Warner’s 2021 reboot of Mortal Kombat makes its way to 4K UHD Blu-ray with a spiffy video transfer and ear-ringing Dolby Atmos audio track.
The Production: 2.5/5
In 17th century Japan, Hanzo Hasashi (Hiroyuki Sanada) has come home to a peaceful life with his family. That is soon interrupted when his nemesis Bi-Han (Joe Taslim) arrives to wipe out every living member of Hanzo’s family, ending in a deadly martial arts duel between these two ninja assassins. Bi-Han believes himself to be victorious, sending Hanzo to his death. However, Lord Raiden (Tadanobu Asano) arrives on a stream of lightning (looking like a character out of John Carpenter’s Big Trouble in Little China) to take the hidden infant daughter of Hanzo to safety.
Flash forward to present day, and we meet Cole Young (Lewis Tan), a washed-up MMA fighter trying o support his family on occasional $200 fights at the local boxing gym. After losing another match one evening, Cole and his family find themselves under attack from Bi-Han, who now calls himself Sub-Zero, until they run into former Special Forces Major Jackson “Jax” Briggs (Mehcad Brooks), who distracts Sub-Zero long enough for Cole and his family to escape, but not before Jax directs Cole to find Sonya Blade (Jessica McNamee). As it turns out, Cole is a blood relative of Hanzo, destined to reunite selected Earthrealm warriors to defeat the Outworld warriors led by Sub-Zero. However, the Outworld warriors are hot on the trail of Cole, Sonya, and her prisoner Kano (Josh Lawson), and after a brief defeat of Syzoth (a lizard-like creature capable of invisibility), Kano agrees to lead Cole and Sonya to Raiden’s temple for training. This all leads to a few showdowns between the Earthrealm and Outworld warriors before the credits roll.
Based on the popular video game series by Midway, Mortal Kombat has been rebooted as a film franchise by Warner/New Line, not afraid of the graphic gore and violence of its video game origins that the previous films and television series shied away from. Even with the more blood and guts this time around, Mortal Kombat is still a rather dull film, mostly due to its one-note characters and performances. Our heroes are boring, and the movie makes the viewer feel like they have been invited to watch someone else play the game. The story or plot, as thin as it is, exists solely for the purpose of hanging action sequences that likely pay homage to the games. Since I have never played Mortal Kombat, I cannot be sure. However, I did nod off several times during the movie’s 110 minute running time.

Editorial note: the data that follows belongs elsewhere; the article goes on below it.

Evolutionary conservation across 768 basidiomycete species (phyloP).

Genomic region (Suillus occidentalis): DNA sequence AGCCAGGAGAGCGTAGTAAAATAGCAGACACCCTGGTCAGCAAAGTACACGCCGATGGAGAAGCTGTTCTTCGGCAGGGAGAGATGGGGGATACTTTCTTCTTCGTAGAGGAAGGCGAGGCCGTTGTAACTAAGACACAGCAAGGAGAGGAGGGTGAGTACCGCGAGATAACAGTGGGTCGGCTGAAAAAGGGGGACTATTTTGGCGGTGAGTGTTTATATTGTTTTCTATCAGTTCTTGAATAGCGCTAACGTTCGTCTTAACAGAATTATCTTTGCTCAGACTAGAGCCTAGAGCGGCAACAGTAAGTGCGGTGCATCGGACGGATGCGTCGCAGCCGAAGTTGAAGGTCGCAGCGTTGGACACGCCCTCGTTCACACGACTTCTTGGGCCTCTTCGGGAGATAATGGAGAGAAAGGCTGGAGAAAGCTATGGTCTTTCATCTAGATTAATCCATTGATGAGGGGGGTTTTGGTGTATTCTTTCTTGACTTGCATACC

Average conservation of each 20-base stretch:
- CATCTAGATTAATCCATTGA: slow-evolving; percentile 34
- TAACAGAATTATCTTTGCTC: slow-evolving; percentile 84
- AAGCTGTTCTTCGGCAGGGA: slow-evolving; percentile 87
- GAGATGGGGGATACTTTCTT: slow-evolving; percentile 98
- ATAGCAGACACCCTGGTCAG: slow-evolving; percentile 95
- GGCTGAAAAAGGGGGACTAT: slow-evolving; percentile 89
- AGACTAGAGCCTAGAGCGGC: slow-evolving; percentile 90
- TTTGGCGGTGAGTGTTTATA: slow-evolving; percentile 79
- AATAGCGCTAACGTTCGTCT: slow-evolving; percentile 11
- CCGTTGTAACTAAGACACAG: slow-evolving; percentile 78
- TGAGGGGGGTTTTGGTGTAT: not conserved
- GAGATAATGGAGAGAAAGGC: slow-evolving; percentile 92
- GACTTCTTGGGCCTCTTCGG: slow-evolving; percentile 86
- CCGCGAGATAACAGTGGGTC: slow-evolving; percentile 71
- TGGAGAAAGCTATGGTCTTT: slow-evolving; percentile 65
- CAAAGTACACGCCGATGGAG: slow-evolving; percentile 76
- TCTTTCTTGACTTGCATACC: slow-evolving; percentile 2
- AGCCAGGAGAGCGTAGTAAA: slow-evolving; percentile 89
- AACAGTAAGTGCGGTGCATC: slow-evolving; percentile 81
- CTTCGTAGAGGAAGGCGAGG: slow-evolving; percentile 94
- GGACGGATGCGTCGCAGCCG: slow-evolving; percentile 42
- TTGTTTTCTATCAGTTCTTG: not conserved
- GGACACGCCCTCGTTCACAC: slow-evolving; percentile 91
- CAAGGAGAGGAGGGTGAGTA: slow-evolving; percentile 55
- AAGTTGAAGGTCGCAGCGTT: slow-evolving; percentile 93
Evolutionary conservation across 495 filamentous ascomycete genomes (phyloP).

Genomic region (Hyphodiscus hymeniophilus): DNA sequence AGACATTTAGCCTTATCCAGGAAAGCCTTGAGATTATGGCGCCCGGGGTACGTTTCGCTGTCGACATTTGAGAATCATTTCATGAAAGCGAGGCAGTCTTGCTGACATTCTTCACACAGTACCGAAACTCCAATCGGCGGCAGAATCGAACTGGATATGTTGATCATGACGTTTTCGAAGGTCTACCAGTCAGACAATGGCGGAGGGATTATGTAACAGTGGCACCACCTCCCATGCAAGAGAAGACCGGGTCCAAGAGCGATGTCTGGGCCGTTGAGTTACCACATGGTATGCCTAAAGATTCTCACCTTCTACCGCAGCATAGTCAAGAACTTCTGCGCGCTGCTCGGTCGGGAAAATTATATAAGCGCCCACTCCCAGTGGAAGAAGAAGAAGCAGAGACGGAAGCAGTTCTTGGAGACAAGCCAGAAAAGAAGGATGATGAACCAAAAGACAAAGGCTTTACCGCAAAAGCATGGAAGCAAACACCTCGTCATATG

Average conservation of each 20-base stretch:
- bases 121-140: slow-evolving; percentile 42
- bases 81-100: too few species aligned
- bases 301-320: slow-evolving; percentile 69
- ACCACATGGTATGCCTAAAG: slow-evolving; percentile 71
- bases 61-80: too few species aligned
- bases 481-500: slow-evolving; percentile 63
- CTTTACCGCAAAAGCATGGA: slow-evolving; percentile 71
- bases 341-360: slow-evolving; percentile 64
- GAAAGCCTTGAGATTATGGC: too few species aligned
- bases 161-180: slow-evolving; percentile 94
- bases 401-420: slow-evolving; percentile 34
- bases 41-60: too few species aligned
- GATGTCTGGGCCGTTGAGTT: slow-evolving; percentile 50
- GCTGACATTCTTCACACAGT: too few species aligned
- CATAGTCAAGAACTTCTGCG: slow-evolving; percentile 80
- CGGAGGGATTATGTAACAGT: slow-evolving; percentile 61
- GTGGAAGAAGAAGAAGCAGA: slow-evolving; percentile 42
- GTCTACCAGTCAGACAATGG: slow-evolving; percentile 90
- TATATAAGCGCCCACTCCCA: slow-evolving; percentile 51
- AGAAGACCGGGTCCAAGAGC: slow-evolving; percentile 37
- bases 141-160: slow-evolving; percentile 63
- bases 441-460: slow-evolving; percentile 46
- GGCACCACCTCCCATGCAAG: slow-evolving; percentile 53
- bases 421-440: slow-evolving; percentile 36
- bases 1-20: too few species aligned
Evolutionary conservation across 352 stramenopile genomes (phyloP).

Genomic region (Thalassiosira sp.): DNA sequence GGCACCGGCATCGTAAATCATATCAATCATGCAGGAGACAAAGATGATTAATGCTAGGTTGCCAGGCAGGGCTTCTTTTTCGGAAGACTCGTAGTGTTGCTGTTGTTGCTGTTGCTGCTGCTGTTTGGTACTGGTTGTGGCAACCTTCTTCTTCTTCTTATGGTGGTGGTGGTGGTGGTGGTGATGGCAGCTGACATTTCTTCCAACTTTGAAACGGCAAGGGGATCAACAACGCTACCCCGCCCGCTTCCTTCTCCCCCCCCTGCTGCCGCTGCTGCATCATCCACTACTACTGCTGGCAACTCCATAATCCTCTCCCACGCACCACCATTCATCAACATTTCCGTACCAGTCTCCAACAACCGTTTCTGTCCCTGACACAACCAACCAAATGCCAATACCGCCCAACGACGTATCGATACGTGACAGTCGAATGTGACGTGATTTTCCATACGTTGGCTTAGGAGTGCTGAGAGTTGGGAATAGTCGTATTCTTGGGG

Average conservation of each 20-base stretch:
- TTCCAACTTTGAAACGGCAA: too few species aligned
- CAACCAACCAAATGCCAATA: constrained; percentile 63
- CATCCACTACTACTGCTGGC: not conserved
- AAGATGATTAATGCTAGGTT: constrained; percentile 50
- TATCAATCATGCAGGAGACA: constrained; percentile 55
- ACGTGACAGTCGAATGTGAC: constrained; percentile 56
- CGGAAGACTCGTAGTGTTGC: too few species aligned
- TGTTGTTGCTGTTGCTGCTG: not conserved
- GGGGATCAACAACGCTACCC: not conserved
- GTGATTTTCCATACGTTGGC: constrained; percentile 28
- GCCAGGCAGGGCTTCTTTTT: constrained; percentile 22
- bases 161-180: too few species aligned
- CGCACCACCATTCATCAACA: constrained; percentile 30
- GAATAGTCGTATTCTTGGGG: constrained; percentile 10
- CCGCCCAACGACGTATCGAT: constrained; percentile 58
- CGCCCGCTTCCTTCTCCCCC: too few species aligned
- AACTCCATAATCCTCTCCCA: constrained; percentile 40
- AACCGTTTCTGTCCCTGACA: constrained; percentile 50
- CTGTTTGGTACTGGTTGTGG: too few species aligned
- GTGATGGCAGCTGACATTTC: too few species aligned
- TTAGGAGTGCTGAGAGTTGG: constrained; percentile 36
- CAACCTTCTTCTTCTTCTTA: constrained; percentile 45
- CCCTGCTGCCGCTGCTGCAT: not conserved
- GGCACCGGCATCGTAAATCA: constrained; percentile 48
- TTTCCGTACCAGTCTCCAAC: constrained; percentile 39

3D Rating: NA
Per IMDB, Mortal Kombat was captured at 4.5K resolution on Arri Alexa LF and Mini LF cameras, then completed as a 2K digital intermediate in the 2.39:1 aspect ratio with Dolby Vision HDR for its premium theatrical engagements. Warner’s 2160p HEVC-encoded upscale is impressive, using HDR10 to assist with color grading and contrast. Detail is quite good, providing well-defined textures in fabrics and set designs. Much of that detail is occasionally lost in shadows, but more due to just the low light rather than crushed blacks (which are literally non-existent). Colors are vivid without appearing overly saturated, with the palette often leading towards browns.
Mortal Kombat’s default Dolby Atmos track is a very active mix, immersing the viewer into its video game world as various sounds move around you seamlessly. LFE is strong, adding emphasis to its crunches, smashes, and explosions. Dialogue is often mixed almost too low at times, having to reach for the remote and ride the volume buttons during much of the movie (even after re-calibrating my speakers).
Special Features: 3.5/5
The UHD disc contains no extras (standard Warner MO), with all of the special features appearing on the included Blu-ray edition of the film.
Deleted Scenes (1080p; 4:13): Four scenes have been included – Extended Cole Nightmare and Longer Kano Plane Story, Sea of Spikes, Kung Lao and Liu Kang Meet with Raiden in Chinese Garden, and Sub-Zero Confronts Shang Tsung.
From Game to Screen: The Making of Mortal Kombat (1080p; 21:30): A better than average EPK piece on bringing the video game to the big screen.
Mortal Kombat: Fan Favorite Characters (1080p; 16:51): A very quick look at 11 of the characters featured in the film.
Fight Koreography (1080p; 9:05): A quick look at the fight sequences in the film.
Into the Krypt: Easter Eggs of Mortal Kombat (1080p; 4:11): The film’s director, Simon McQuoid, highlights many of the Easter Eggs that can be found in the film.
Anatomy of a Scene (1080p; 11:57): A brief look at seven sequences from the film – Hanzo Hasashi vs Bi-Han, MMA Fight: Cole vs Ramirez, Sonya vs Kano, Scorpion vs Sub-Zero, Reiko vs Jax, Kabal vs Liu Kang and Mileena vs Cole.
Digital Copy: An insert contains a code to redeem a digital copy in UHD on Movies Anywhere.
Mortal Kombat is a very good audio and video presentation, but the film itself is rather boring. Definitely only for fans of the franchise.
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